We boarded the 1909 Steamship, diesel-ice breaker ‘ANGANTAR’. There were around 50 tourists on board and there was room on the top deck for more people, although that would only appeal during the summer months!
The tour was to take us out of the city and around the archipelago island of Fjäderholmarna , which actually consists of four small islands. On the way we listened to a wonderful potted history of some of the buildings and islands that make up Stockholm city. Should we have wanted to, we could have purchased wine or hot drinks and snacks from the tiny galley on board.
We learned about the Swedish chemist, engineer and industrialist, Alfred Bernhard Nobel. Born in Stockholm in 1833, Nobel invented dynamite and other more powerful explosives and of course he also founded the Nobel Prizes and Stockholm is home to The Nobel Prize Museum.
Somehow, we didn’t expect to see a huge amusement park come into view, Grona Lund was founded in 1883, it has around 30 attractions and is the site of a huge concert venue. We were told Bob Marley and the Wailers played to an audience of 30,000 people there in 1976.
Some 30 years before that, Ivor Novello, born in Cardiff in 1893 as David Davies, travelled to Sweden in 1918. He had been posted there, while serving in the Royal Navy, to counter the popularity of German entertainers and he set up his own troupe to provide British music and song. He was discovered a year later and became a film star.
We glided past Junibacken, the story book museum, much of it dedicated to author, Astrid Lindgren’s books. Although I have never read any of the author’s books about her character Pippi Long stocking, I am now minded too. Apparently, Pippi was named by Lindgren’s daughter Karin, who asked her mother for a get well story when she was off school. Pippi is red-haired, freckled, unconventional and superhumanly strong – able to lift her horse one-handed. She is playful and unpredictable. She often makes fun of unreasonable adults, especially if they are pompous and condescending…she sounds good to me! The tour then took us to the green and pleasant island of Fjäderholmarna, populated by little wooden houses, and a world away from the city we had left behind.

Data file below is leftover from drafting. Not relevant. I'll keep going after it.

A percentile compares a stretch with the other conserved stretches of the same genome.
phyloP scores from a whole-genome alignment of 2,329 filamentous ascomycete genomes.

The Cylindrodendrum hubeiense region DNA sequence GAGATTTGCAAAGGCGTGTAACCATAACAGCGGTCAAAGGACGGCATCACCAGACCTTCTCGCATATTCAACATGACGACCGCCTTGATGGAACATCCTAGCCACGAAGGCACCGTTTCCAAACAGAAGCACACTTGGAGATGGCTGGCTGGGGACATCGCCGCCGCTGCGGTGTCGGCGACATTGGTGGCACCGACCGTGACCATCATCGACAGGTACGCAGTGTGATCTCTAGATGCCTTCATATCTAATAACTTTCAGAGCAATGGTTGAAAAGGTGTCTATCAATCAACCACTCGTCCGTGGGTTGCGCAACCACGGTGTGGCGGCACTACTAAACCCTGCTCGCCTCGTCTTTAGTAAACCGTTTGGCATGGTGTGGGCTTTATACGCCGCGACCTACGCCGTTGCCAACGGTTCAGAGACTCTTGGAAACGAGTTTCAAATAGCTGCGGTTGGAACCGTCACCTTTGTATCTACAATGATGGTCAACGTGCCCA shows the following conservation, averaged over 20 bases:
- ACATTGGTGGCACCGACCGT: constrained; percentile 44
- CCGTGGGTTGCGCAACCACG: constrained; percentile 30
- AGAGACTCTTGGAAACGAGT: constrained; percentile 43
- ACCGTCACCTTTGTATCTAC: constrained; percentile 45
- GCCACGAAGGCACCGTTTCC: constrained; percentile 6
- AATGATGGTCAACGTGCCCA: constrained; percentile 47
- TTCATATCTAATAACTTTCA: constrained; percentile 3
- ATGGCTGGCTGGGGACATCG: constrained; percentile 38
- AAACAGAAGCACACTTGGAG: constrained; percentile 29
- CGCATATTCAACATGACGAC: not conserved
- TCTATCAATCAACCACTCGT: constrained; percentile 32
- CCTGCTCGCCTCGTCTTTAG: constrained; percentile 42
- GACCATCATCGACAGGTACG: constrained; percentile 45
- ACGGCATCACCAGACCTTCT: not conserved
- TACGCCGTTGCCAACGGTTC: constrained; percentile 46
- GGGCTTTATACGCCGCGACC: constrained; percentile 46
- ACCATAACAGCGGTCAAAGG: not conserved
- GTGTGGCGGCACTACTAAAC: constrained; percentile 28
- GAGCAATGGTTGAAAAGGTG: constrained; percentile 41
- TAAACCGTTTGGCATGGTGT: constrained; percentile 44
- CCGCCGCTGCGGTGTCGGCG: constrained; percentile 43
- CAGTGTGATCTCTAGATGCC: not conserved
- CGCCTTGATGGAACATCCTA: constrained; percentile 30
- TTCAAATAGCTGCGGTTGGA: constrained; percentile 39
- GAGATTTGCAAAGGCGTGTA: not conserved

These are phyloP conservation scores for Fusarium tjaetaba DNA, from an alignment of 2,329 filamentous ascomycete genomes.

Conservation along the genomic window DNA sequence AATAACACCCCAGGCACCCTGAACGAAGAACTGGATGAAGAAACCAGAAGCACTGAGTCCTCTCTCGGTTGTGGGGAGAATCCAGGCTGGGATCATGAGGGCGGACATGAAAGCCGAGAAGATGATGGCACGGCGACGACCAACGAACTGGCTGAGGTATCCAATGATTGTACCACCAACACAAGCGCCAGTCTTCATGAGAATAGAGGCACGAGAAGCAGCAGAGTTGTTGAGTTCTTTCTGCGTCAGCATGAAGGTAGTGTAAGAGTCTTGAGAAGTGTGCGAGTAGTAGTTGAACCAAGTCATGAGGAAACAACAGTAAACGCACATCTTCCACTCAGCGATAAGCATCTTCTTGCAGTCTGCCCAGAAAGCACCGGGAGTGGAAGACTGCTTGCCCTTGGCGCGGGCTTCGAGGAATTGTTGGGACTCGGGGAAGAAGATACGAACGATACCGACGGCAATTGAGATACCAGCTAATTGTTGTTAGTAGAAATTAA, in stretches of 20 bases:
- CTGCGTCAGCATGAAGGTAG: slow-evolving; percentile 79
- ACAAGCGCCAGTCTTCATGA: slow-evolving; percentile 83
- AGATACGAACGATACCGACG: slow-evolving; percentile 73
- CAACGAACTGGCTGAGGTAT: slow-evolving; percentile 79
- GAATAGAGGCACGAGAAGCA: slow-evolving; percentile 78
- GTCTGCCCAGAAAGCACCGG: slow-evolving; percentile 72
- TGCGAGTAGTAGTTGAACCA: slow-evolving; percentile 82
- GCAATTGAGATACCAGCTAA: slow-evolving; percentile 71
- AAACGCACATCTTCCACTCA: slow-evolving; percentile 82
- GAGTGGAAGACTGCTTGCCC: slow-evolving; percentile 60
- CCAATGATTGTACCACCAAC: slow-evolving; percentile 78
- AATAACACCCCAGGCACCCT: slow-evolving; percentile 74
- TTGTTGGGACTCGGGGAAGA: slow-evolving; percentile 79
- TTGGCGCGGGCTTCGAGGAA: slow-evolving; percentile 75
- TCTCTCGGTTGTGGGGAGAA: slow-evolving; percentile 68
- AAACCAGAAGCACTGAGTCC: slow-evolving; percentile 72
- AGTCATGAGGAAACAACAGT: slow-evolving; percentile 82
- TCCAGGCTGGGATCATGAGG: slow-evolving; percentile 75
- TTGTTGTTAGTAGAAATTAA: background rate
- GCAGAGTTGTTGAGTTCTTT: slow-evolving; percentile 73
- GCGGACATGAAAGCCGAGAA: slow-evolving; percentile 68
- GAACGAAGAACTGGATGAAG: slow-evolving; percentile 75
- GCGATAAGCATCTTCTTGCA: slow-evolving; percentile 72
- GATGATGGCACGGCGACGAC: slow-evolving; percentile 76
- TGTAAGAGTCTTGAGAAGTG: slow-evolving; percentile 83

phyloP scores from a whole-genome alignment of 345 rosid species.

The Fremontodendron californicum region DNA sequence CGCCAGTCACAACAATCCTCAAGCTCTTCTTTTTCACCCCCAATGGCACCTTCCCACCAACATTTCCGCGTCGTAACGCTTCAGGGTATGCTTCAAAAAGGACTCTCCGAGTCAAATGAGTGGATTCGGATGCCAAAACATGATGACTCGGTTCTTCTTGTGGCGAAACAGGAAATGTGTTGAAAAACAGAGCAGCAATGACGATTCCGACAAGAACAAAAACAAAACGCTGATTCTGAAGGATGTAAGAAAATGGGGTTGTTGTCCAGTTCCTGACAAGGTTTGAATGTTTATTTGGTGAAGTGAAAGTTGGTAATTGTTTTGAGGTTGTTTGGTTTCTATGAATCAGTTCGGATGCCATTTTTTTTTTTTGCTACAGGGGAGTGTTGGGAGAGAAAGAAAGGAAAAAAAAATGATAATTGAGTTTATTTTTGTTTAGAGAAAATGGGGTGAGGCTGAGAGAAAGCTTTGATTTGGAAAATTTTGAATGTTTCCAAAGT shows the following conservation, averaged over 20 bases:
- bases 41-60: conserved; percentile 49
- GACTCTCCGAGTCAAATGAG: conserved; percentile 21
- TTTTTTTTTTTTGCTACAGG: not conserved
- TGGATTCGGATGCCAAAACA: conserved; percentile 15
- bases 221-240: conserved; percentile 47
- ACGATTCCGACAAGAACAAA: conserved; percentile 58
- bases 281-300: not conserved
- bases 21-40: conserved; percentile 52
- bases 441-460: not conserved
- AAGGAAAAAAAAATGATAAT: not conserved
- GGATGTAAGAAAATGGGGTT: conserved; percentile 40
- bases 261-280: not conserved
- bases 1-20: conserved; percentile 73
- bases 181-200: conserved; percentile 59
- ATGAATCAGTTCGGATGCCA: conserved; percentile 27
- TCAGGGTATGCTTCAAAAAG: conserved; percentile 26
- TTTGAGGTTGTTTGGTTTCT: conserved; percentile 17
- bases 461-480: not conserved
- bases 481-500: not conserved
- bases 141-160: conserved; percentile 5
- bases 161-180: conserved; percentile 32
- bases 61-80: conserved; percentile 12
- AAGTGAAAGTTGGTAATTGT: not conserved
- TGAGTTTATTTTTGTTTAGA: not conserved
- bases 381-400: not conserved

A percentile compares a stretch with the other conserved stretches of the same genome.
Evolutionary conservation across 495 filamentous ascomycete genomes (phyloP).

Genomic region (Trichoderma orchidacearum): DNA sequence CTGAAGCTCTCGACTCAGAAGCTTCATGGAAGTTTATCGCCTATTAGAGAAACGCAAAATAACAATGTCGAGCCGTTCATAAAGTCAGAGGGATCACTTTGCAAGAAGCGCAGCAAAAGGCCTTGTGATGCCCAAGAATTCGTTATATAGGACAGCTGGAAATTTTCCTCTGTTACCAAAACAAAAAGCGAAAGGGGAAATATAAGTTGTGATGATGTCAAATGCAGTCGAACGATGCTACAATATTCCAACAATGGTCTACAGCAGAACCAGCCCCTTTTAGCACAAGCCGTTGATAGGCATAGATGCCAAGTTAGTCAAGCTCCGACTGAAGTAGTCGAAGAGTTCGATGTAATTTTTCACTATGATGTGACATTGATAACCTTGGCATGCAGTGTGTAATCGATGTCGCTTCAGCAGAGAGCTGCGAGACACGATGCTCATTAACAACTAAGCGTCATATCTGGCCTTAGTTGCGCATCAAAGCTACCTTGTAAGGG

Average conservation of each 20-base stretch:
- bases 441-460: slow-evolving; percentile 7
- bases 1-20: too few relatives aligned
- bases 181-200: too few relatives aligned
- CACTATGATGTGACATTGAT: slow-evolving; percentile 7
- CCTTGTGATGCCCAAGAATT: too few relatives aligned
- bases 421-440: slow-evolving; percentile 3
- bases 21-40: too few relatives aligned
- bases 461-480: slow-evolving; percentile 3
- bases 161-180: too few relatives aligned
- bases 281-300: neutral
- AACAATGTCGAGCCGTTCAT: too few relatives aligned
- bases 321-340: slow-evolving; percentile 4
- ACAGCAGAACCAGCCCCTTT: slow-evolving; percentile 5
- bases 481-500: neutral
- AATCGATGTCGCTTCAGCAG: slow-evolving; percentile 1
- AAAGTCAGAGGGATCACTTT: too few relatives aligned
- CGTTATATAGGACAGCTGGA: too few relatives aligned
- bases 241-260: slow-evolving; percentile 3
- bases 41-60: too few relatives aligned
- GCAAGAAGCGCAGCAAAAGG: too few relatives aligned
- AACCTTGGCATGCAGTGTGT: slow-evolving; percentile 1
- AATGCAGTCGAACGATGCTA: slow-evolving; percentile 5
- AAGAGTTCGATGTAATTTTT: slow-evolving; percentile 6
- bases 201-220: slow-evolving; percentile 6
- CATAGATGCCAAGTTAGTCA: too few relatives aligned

Returning to the city, we cruised past the imposing and grand, royal palace, known as Stockholm Palace on Gamla Stan Island. It is the official residence and major royal palace of the Swedish monarch. The offices of the king and other members of the Swedish royal family, as well as the offices of the royal court of Sweden, are located there. The palace is used by the king as he performs his duties as head of state. We noted that on a future visit to Stockholm we would ensure that we watched the changing of the guard ceremony at Stockholm Palace. It takes place every day from the end of April until the end of August at 12:15pm, Sundays at 1:15pm, in front of the palace and lasts about 40 minutes. It is worth mentioning that in autumn and winter the schedule is different and the change of the guard doesn’t take place every day.
Talking of residences, we spied a beautiful ornate building which, our guide informed us, used to be a Semolina factory, but is now a retirement home. Sadly, it appears would be residents have to have their names down from birth, it is so popular!
We disembarked our trusty sea-worthy craft and headed for ‘PUB’ not ‘the Pub,’ I hasten to add. PUB has recently rebranded to the Haymarket Scandi Hotel, their grand entrance stands on Hotorget (Haymarket) Square and welcomes everyone to step into a 1920’s era of elegance. Many of the original features of the building have been woven in with a contemporary design. PUB was a department store, where film star, Greta Garbo worked in the millinery department. A cinematic vibe has been preserved with black and white stills and even a real film camera in the lobby!
Hotorget Square is very much a meeting place, there are flower and fresh produce stalls, and peering down on everyone is the fabulous statue of Orpheus, by sculpture, Carl Milles. The statue stands outside the Royal Concert Hall.
Our sojourn to Stockholm nearly over, there was just time to pop back over to Gamla Stan to buy a bag of cinnamon buns and locate Under Misteln Skafferi & Bar, a tiny underground bar at Kåkbrinken 1. It is very easy to miss, as the door is tiny, and there is a need to crouch down and take the stone steps down to the cave like bar, lit by fairy lights. Seated with our delicious tasting Irish coffee, we looked back on our visit to Stockholm, a curious and wonderful mix of the old and new.